Trump says he is 'not interested' in trade talks with China
By Eric Beech and David Lawder WASHINGTON (Reuters) - U.S. President Donald Trump on Tuesday shut the door on 'Phase 2' trade negotiations with China, saying he does not want to talk to Beijing about trade because of the coronavirus pandemic
By Eric Beech and David Lawder
WASHINGTON (Reuters) - U.S. President Donald Trump on Tuesday shut the door on "Phase 2" trade negotiations with China, saying he does not want to talk to Beijing about trade because of the coronavirus pandemic.
"I'm not interested right now in talking to China," Trump replied when asked in an interview with CBS News whether Phase 2 trade talks were dead.
"We made a great trade deal," Trump said, of the Phase 1 agreement signed in January. "But as soon as the deal was done, the ink wasn't even dry, and they hit us with the plague," he said, referring to the novel coronavirus , which first emerged from the Chinese city of Wuhan.
For months, Trump has blamed China for sending the coronavirus to the United States, saying that China must be "held accountable" for failing to contain the disease. The pandemic has taken a stiff toll on the U.S. economy, endangering Trump's hopes for re-election in November. China pledged to increase purchases of U.S. farm and manufactured goods, energy and services by $200 billion (159 billion pounds) over two years as part of the Phase 1 trade deal, but Trump has said the pandemic changed his views on the agreement.
At the White House, Trump announced that he signed legislation and an executive order to hold China accountable for the "oppressive" national security law it imposed on Hong Kong.
The measure approved by Congress, the latest in a series of moves aimed at ratcheting up pressure on Beijing, gives Trump's administration the authority to penalize banks doing business with Chinese officials who implement Beijing’s new national security law on Hong Kong.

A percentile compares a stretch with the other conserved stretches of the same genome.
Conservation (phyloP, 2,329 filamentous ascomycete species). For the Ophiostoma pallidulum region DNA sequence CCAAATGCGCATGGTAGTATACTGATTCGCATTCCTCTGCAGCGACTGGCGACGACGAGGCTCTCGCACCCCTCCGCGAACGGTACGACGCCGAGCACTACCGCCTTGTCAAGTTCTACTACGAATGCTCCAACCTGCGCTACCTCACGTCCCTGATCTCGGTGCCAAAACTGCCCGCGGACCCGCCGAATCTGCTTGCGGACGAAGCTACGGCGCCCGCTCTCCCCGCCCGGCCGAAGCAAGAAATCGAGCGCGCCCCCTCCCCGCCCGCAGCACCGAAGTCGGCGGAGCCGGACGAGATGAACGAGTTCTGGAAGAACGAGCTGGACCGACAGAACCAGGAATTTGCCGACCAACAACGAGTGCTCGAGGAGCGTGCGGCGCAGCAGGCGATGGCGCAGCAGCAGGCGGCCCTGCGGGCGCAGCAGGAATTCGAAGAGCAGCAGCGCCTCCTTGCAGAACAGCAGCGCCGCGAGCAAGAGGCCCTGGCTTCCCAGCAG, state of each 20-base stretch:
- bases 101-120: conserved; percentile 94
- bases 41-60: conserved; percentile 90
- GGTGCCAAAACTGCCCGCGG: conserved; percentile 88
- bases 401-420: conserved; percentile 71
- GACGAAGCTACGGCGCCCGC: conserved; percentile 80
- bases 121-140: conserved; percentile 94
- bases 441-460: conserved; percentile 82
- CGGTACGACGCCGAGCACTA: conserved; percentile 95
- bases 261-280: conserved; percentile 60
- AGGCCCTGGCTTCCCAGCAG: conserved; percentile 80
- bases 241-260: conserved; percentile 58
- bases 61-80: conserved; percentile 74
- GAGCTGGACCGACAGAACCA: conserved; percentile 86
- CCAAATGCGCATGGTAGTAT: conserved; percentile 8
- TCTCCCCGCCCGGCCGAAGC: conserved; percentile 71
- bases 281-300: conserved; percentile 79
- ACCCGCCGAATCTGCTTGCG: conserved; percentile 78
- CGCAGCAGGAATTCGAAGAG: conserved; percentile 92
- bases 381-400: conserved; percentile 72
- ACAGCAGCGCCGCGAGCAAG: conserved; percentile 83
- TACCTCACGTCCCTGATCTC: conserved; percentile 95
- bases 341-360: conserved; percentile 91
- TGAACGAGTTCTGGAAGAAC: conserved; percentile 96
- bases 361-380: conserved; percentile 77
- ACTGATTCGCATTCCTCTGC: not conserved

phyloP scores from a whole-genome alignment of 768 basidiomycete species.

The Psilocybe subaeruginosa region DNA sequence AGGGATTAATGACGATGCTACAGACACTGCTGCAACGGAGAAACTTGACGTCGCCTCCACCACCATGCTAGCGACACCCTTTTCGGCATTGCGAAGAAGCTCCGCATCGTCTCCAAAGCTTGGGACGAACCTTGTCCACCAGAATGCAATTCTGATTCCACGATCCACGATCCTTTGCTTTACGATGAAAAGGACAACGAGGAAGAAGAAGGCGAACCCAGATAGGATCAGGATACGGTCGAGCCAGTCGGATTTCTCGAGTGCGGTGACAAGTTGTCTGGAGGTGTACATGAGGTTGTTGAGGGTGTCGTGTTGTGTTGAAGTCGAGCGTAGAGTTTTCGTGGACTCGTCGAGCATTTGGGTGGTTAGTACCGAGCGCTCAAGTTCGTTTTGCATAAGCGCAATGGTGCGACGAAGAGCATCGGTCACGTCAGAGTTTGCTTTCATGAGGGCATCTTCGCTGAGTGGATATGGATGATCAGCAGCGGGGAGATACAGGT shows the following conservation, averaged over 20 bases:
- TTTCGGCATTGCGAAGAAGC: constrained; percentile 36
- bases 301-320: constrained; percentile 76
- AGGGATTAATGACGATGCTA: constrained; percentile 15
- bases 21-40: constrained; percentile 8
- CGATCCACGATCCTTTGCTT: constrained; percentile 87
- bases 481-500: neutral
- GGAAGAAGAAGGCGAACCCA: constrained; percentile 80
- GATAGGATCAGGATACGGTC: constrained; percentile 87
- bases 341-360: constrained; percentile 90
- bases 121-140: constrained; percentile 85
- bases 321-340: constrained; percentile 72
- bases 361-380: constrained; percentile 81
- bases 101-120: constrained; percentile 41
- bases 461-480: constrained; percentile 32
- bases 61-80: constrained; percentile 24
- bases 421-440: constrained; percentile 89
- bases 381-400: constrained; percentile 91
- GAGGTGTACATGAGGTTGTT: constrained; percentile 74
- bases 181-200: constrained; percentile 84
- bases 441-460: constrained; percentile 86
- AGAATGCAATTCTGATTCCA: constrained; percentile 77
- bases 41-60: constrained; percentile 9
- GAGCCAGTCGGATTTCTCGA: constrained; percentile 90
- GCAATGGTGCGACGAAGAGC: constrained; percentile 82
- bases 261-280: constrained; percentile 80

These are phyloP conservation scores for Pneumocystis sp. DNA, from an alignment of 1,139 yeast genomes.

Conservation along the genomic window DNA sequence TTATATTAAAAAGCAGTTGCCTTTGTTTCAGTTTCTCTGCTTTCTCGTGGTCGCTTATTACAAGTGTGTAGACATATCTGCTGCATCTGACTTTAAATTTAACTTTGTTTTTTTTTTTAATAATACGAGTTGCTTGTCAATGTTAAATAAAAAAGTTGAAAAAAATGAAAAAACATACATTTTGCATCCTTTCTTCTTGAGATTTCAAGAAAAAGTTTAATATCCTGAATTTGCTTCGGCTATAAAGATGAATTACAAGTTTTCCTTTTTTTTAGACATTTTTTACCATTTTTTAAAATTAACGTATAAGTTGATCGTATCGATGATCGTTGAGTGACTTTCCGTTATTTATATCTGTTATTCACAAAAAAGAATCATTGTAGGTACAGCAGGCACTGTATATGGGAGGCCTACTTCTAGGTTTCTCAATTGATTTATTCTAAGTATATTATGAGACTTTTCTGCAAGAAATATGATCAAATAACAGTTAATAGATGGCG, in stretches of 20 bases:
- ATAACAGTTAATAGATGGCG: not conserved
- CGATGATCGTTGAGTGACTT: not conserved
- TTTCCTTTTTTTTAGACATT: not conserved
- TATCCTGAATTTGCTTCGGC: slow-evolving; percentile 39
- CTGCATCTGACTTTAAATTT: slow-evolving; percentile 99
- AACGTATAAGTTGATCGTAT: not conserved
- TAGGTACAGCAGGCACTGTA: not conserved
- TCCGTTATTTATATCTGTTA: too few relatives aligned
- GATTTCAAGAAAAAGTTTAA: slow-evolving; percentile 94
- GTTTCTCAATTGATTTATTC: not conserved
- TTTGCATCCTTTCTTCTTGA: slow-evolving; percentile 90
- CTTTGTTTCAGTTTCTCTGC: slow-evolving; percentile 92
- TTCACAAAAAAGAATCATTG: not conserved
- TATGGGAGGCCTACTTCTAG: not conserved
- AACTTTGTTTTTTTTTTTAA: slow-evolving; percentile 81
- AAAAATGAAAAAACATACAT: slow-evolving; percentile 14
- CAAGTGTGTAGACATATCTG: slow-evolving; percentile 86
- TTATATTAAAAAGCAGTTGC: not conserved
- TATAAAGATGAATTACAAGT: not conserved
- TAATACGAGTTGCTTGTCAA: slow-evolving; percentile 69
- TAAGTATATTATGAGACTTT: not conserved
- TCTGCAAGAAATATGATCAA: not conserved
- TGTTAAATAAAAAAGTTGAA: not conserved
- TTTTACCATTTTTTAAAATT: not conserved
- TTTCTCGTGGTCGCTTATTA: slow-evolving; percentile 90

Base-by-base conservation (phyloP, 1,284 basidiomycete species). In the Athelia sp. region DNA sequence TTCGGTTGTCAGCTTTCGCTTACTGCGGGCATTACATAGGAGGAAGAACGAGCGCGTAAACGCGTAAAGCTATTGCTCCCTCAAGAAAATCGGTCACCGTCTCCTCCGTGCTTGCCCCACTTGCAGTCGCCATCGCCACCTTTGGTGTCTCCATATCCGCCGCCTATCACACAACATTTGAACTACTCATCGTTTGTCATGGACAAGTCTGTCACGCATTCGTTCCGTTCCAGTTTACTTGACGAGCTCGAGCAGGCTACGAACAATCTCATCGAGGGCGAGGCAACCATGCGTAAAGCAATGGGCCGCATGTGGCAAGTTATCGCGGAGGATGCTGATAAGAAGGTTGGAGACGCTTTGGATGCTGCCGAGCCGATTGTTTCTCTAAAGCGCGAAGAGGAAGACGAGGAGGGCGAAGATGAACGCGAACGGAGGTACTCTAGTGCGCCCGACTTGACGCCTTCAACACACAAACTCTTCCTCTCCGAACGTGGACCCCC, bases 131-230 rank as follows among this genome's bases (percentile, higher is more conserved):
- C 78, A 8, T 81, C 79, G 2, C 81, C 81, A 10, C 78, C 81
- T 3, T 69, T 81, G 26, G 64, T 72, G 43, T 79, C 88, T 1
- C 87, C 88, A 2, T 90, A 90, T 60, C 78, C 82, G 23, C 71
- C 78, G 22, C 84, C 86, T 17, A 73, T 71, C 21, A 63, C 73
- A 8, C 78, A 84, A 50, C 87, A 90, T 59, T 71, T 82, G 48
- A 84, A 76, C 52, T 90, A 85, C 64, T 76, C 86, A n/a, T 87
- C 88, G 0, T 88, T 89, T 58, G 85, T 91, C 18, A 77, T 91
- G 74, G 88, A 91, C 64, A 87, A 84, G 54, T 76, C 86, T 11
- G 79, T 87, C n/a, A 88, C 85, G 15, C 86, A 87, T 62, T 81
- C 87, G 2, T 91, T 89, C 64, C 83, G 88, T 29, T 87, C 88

Trump said he has no plans to talk with Chinese President Xi Jinping.
Even before the coronavirus pandemic began, few trade watchers in Washington were expecting Phase 2 negotiations to bear fruit before the 2020 election.
While Phase 1 focused mainly on Chinese purchases of U.S. goods, improved U.S. access to China's financial services market and some intellectual property issues, Phase 2 was meant to tackle far more difficult issues associated with China's technology transfer policies, industrial espionage and government subsidies to state-owned enterprises.
(Reporting by Eric Beech; Editing by Chris Reese, Jonathan Oatis and Leslie Adler)
This story has not been edited by Firstpost staff and is generated by auto-feed.
By Laura Sanicola NEW YORK (Reuters) - Oil prices settled higher on Tuesday, with Brent hitting above $71 and trading at its highest since March, on expectations for growing fuel demand during the summer driving season in the United States as OPEC+ agreed to boost output. Brent crude futures for August settled up 93 cents, or 1.3%, to $70.25 a barrel after hitting $71 earlier in the session - its highest intra-day price since March 8. U.S.
By Lewis Krauskopf, Shashank Nayar and Medha Singh (Reuters) - Wall Street's main indexes ended little changed on Tuesday, with gains in energy and financial shares countering declines in healthcare, as investors weighed the latest U.S. economic data for signs of a rebound and rising inflation. The S&P 500 financial sector hit a record high, while expected growth in fuel demand boosted oil prices and helped lift the energy sector
(Reuters) - Zoom Video Communications Inc on Tuesday forecast better-than-expected revenue for the current quarter, after beating quarterly estimates, as the video-conferencing platform expects steady growth from remote work and online learning. Zoom became a household name during the pandemic as businesses and schools switched to its video conferencing platform for virtual classes, office meetings and social catch-ups